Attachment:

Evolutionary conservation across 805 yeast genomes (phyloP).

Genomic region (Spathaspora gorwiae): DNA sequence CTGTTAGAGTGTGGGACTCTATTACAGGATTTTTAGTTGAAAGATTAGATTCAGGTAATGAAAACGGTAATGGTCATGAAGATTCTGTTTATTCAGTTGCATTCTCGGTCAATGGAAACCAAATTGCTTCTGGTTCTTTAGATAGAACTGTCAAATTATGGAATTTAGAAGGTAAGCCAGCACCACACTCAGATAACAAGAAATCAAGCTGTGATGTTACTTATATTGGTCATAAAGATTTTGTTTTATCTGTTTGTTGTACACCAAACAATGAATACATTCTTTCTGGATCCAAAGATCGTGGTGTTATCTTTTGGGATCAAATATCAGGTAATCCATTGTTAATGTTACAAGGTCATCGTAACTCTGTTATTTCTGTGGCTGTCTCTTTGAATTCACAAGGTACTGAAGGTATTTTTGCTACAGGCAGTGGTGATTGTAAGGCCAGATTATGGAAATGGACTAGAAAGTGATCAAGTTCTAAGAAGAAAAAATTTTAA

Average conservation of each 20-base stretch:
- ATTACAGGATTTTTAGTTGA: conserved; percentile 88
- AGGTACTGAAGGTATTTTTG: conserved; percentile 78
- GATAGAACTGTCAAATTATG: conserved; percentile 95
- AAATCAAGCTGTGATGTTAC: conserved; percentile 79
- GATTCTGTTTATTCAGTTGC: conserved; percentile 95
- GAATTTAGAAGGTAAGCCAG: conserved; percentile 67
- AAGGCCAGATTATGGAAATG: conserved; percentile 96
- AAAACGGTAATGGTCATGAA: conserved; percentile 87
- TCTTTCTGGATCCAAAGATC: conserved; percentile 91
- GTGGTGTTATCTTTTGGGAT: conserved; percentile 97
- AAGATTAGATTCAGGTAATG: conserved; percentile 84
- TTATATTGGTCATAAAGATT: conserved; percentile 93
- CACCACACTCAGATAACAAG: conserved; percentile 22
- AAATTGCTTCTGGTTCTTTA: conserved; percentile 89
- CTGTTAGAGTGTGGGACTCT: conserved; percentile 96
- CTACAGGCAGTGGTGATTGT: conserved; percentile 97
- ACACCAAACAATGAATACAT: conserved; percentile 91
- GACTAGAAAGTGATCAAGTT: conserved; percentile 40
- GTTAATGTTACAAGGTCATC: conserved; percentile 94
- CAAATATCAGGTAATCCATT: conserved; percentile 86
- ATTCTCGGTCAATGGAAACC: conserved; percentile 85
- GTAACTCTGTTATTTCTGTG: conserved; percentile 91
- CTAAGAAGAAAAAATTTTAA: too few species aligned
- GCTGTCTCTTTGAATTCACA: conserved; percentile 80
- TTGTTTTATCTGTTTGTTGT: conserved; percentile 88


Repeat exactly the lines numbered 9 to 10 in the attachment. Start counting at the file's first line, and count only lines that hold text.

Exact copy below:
- GAATTTAGAAGGTAAGCCAG: conserved; percentile 67
- AAGGCCAGATTATGGAAATG: conserved; percentile 96